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Mortgage Market Fix – A Rebuttal

Jan. 14, 2011 4:48 PM ET
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Today, I stumbled upon an op-ed on Bloomberg by Laurence Kotlikoff, a Professor of Economics at Boston University, on his plan to fix the mortgage mess in three steps. He presents some new ideas that I haven’t heard before, so I thought it would be worth sharing. While I agree with some of what he says, there are portions of his plan that I question.


From Kotlikoff’s op-ed…


Step 1: Set up a new government agency -- the Federal Financial Authority. The FFA would hire companies to verify, rate, appraise and disclose mortgage applications. These contractors would work exclusively for the FFA, eliminating any conflict of interest. Liar loans and no-doc loans would be history.


I’ve read many plans for revamping the residential home mortgage system, and I am immediately skeptical of any that start off with creating a new Federal Agency, especially one whose aim is, “eliminating any conflict of interest”. Layering more federal regulation only does the opposite. Concentrating on creating an environment where underwriters of loans are incentivized to do a better job of verifying, rating and disclosing data, would better serve the market in my opinion. I get more into underwriter’s incentives later.


No-doc and liar loans existed because people wanted to buy them, plain and simple. While you can outlaw certain products with reactionary regulation, it does little in terms of a sustainable solution. Investors were willing to lend money to people for home purchases without any income verification because a widespread drop in home values of 5% was seen as impossible, a number that we all know now was just the tip of the iceberg. Any true reform of the home lending process must begin with an acceptance of why the collateral for those loans was so grossly mispriced. Perverse incentives from the GSE’s and the Federal Reserve, were both major players. The author recognizes subsidies from the GSE’s as an issue, but is ignoring how much of an influence excessive liquidity from the Fed had on the development of the real estate bubble.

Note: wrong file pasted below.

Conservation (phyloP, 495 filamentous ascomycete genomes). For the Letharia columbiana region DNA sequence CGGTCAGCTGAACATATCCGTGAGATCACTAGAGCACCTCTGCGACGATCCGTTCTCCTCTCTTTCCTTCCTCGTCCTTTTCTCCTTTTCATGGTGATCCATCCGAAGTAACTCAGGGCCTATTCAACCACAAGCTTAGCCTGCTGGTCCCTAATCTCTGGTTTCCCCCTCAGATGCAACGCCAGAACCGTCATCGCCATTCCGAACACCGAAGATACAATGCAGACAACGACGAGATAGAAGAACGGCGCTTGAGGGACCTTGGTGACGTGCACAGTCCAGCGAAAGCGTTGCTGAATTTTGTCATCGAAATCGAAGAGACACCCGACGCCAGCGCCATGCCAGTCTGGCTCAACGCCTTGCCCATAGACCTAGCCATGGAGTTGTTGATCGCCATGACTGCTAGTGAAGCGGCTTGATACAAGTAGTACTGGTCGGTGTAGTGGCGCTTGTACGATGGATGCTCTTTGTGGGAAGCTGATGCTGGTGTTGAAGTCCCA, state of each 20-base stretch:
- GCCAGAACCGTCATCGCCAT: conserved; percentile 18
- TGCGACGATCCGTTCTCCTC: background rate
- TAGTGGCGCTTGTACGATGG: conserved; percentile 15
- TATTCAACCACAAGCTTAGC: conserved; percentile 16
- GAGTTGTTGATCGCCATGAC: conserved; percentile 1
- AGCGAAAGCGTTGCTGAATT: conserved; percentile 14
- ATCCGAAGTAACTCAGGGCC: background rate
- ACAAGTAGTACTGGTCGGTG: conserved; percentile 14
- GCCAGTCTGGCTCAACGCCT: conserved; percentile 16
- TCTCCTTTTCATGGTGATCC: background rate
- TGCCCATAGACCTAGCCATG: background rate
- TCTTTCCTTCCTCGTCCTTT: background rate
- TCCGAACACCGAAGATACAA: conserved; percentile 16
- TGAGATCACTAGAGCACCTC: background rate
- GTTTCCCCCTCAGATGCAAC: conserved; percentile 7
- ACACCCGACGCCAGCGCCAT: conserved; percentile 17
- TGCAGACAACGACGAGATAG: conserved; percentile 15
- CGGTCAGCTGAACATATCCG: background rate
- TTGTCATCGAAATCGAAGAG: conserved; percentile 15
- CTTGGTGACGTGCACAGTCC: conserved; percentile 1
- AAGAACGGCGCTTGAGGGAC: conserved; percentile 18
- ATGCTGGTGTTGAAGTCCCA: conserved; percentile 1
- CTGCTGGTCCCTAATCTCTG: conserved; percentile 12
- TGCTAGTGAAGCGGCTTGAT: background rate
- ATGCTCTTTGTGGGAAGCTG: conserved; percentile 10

Step 2: Limit buyers of home loans to doing so only through closed-end mortgage mutual funds. If a fund manager chooses poor mortgages, the value of his fund’s shares will fall, but the fund itself won’t go broke. Mortgage defaults will never again lead to financial-sector collapse.


That last sentence really gets me… man that’s a doosie of a claim! The financial sector must have exposure to real estate for two main reasons. First, if they don’t have exposure to how debt performs, what responsibility will they have to underwrite anything worth buying? That’s the exact problem we have now. Second, the mortgage market is just too big to be supported without the banking system owning most of it. It’s not realistic to think everyone’s IRA can buy a few shares of a closed-end fund and alleviate banks of all risk. Kotlikoff may not be assuming that, but the exposure to the banking sector is necessary and cannot be avoided.


I think Kotlikoff’s third point on increased transparency is a good one. Better disclosure of data would be necessary for the market to transition to more private (non-guaranteed) securitization.


An electronic trading system could be built, to better improve liquidity, but the industry will need to make strides toward more standardization before a more uniform trading platform can be developed. This can better happen in a post-Fannie/Freddie market, where investors will demand more details when the loss of principal to the investor becomes a real factor. I would love to see a world where mortgage bonds trade more efficiently.


The best model in my opinion would center around winding down Fannie Mae and Freddie Mac, and move toward a market where underwriters are exposed to losses alongside investors. The immediate effect would be a large increase in the cost of financing a home, which would be a hard pill for the US housing market to swallow after thirty years of below market interest rates. By getting rid of the guarantee and developing a loss sharing policy you will not prevent bad loans, but you will improve the market’s ability to stomach losses in a normal scenario and help prevent future bubbles.


Ultimately, I agree with Kotlikoff that the current model is in need of change, but if the true source of the problem isn’t dealt with, we are just kicking the can further down the road.


Have a great weekend.


Cliff J. Reynolds Jr., Investment Analyst

Disclosure: I have no positions in any stocks mentioned, and no plans to initiate any positions within the next 72 hours.

Additional disclosure: The views expressed do not necessarily represent the views of Acropolis Investment Management, LLC. or its members.

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